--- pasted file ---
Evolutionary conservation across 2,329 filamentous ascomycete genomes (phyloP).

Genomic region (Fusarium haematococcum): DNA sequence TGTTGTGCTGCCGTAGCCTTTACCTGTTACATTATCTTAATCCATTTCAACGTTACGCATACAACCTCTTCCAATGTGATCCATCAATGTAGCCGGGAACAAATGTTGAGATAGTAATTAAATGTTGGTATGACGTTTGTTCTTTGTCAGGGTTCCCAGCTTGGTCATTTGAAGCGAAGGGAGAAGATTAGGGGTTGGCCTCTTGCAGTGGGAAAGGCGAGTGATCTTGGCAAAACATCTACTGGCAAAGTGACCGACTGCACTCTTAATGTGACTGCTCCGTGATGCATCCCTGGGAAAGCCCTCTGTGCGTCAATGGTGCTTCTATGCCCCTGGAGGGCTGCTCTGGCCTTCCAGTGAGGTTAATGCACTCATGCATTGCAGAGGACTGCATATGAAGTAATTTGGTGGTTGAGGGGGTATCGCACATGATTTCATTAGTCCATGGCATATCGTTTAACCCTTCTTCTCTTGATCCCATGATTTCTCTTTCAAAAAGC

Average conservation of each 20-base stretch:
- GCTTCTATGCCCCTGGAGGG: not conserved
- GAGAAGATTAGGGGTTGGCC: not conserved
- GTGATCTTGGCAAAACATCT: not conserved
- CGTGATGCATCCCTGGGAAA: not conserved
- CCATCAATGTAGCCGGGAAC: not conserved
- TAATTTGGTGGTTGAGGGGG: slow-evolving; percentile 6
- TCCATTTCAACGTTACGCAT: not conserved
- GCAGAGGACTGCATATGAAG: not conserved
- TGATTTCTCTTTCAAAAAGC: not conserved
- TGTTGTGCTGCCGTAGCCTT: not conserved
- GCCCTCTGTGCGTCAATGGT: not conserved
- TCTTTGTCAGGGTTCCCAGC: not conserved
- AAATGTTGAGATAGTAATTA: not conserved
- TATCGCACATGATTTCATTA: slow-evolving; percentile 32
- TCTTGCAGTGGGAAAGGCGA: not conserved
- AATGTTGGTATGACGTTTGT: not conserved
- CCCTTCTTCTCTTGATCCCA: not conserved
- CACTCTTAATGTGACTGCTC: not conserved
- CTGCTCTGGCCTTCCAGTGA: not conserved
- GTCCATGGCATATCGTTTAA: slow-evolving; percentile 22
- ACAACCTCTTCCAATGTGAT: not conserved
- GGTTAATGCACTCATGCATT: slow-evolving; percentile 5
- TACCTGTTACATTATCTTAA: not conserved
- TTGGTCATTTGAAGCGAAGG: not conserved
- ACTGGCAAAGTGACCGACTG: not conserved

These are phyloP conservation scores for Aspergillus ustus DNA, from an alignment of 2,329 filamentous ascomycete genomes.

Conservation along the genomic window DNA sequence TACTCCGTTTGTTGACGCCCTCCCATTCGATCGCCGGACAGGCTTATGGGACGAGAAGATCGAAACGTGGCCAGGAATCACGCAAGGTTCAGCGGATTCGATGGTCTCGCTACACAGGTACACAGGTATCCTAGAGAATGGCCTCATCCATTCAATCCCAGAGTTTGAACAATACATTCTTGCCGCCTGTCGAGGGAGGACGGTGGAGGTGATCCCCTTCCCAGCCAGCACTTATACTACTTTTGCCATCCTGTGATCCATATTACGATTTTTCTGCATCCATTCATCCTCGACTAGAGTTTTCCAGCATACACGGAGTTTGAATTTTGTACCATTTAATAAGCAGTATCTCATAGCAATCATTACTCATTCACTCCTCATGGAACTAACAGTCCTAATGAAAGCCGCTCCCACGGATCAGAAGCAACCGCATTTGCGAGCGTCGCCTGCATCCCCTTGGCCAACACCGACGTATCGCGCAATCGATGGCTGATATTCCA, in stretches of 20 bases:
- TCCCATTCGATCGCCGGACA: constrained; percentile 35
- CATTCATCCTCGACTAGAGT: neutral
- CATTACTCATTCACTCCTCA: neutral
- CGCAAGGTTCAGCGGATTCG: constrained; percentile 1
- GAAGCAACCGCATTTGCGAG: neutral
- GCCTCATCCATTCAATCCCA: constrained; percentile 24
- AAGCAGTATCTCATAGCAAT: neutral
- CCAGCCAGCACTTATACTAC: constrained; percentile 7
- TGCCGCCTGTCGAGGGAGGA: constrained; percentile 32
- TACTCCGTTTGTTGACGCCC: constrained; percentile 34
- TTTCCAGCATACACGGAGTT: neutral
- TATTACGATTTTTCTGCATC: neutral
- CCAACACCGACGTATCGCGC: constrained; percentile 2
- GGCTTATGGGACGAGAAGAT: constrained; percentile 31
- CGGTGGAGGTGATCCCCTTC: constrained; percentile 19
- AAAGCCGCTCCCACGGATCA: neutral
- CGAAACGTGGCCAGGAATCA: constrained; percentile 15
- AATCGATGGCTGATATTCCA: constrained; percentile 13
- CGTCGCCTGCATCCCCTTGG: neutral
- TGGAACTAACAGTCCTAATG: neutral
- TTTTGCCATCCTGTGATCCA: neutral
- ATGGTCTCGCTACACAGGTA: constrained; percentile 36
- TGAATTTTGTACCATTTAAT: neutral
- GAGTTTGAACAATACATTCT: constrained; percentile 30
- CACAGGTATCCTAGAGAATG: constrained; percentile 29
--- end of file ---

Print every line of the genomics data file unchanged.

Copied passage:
Evolutionary conservation across 2,329 filamentous ascomycete genomes (phyloP).

Genomic region (Fusarium haematococcum): DNA sequence TGTTGTGCTGCCGTAGCCTTTACCTGTTACATTATCTTAATCCATTTCAACGTTACGCATACAACCTCTTCCAATGTGATCCATCAATGTAGCCGGGAACAAATGTTGAGATAGTAATTAAATGTTGGTATGACGTTTGTTCTTTGTCAGGGTTCCCAGCTTGGTCATTTGAAGCGAAGGGAGAAGATTAGGGGTTGGCCTCTTGCAGTGGGAAAGGCGAGTGATCTTGGCAAAACATCTACTGGCAAAGTGACCGACTGCACTCTTAATGTGACTGCTCCGTGATGCATCCCTGGGAAAGCCCTCTGTGCGTCAATGGTGCTTCTATGCCCCTGGAGGGCTGCTCTGGCCTTCCAGTGAGGTTAATGCACTCATGCATTGCAGAGGACTGCATATGAAGTAATTTGGTGGTTGAGGGGGTATCGCACATGATTTCATTAGTCCATGGCATATCGTTTAACCCTTCTTCTCTTGATCCCATGATTTCTCTTTCAAAAAGC

Average conservation of each 20-base stretch:
- GCTTCTATGCCCCTGGAGGG: not conserved
- GAGAAGATTAGGGGTTGGCC: not conserved
- GTGATCTTGGCAAAACATCT: not conserved
- CGTGATGCATCCCTGGGAAA: not conserved
- CCATCAATGTAGCCGGGAAC: not conserved
- TAATTTGGTGGTTGAGGGGG: slow-evolving; percentile 6
- TCCATTTCAACGTTACGCAT: not conserved
- GCAGAGGACTGCATATGAAG: not conserved
- TGATTTCTCTTTCAAAAAGC: not conserved
- TGTTGTGCTGCCGTAGCCTT: not conserved
- GCCCTCTGTGCGTCAATGGT: not conserved
- TCTTTGTCAGGGTTCCCAGC: not conserved
- AAATGTTGAGATAGTAATTA: not conserved
- TATCGCACATGATTTCATTA: slow-evolving; percentile 32
- TCTTGCAGTGGGAAAGGCGA: not conserved
- AATGTTGGTATGACGTTTGT: not conserved
- CCCTTCTTCTCTTGATCCCA: not conserved
- CACTCTTAATGTGACTGCTC: not conserved
- CTGCTCTGGCCTTCCAGTGA: not conserved
- GTCCATGGCATATCGTTTAA: slow-evolving; percentile 22
- ACAACCTCTTCCAATGTGAT: not conserved
- GGTTAATGCACTCATGCATT: slow-evolving; percentile 5
- TACCTGTTACATTATCTTAA: not conserved
- TTGGTCATTTGAAGCGAAGG: not conserved
- ACTGGCAAAGTGACCGACTG: not conserved

These are phyloP conservation scores for Aspergillus ustus DNA, from an alignment of 2,329 filamentous ascomycete genomes.

Conservation along the genomic window DNA sequence TACTCCGTTTGTTGACGCCCTCCCATTCGATCGCCGGACAGGCTTATGGGACGAGAAGATCGAAACGTGGCCAGGAATCACGCAAGGTTCAGCGGATTCGATGGTCTCGCTACACAGGTACACAGGTATCCTAGAGAATGGCCTCATCCATTCAATCCCAGAGTTTGAACAATACATTCTTGCCGCCTGTCGAGGGAGGACGGTGGAGGTGATCCCCTTCCCAGCCAGCACTTATACTACTTTTGCCATCCTGTGATCCATATTACGATTTTTCTGCATCCATTCATCCTCGACTAGAGTTTTCCAGCATACACGGAGTTTGAATTTTGTACCATTTAATAAGCAGTATCTCATAGCAATCATTACTCATTCACTCCTCATGGAACTAACAGTCCTAATGAAAGCCGCTCCCACGGATCAGAAGCAACCGCATTTGCGAGCGTCGCCTGCATCCCCTTGGCCAACACCGACGTATCGCGCAATCGATGGCTGATATTCCA, in stretches of 20 bases:
- TCCCATTCGATCGCCGGACA: constrained; percentile 35
- CATTCATCCTCGACTAGAGT: neutral
- CATTACTCATTCACTCCTCA: neutral
- CGCAAGGTTCAGCGGATTCG: constrained; percentile 1
- GAAGCAACCGCATTTGCGAG: neutral
- GCCTCATCCATTCAATCCCA: constrained; percentile 24
- AAGCAGTATCTCATAGCAAT: neutral
- CCAGCCAGCACTTATACTAC: constrained; percentile 7
- TGCCGCCTGTCGAGGGAGGA: constrained; percentile 32
- TACTCCGTTTGTTGACGCCC: constrained; percentile 34
- TTTCCAGCATACACGGAGTT: neutral
- TATTACGATTTTTCTGCATC: neutral
- CCAACACCGACGTATCGCGC: constrained; percentile 2
- GGCTTATGGGACGAGAAGAT: constrained; percentile 31
- CGGTGGAGGTGATCCCCTTC: constrained; percentile 19
- AAAGCCGCTCCCACGGATCA: neutral
- CGAAACGTGGCCAGGAATCA: constrained; percentile 15
- AATCGATGGCTGATATTCCA: constrained; percentile 13
- CGTCGCCTGCATCCCCTTGG: neutral
- TGGAACTAACAGTCCTAATG: neutral
- TTTTGCCATCCTGTGATCCA: neutral
- ATGGTCTCGCTACACAGGTA: constrained; percentile 36
- TGAATTTTGTACCATTTAAT: neutral
- GAGTTTGAACAATACATTCT: constrained; percentile 30
- CACAGGTATCCTAGAGAATG: constrained; percentile 29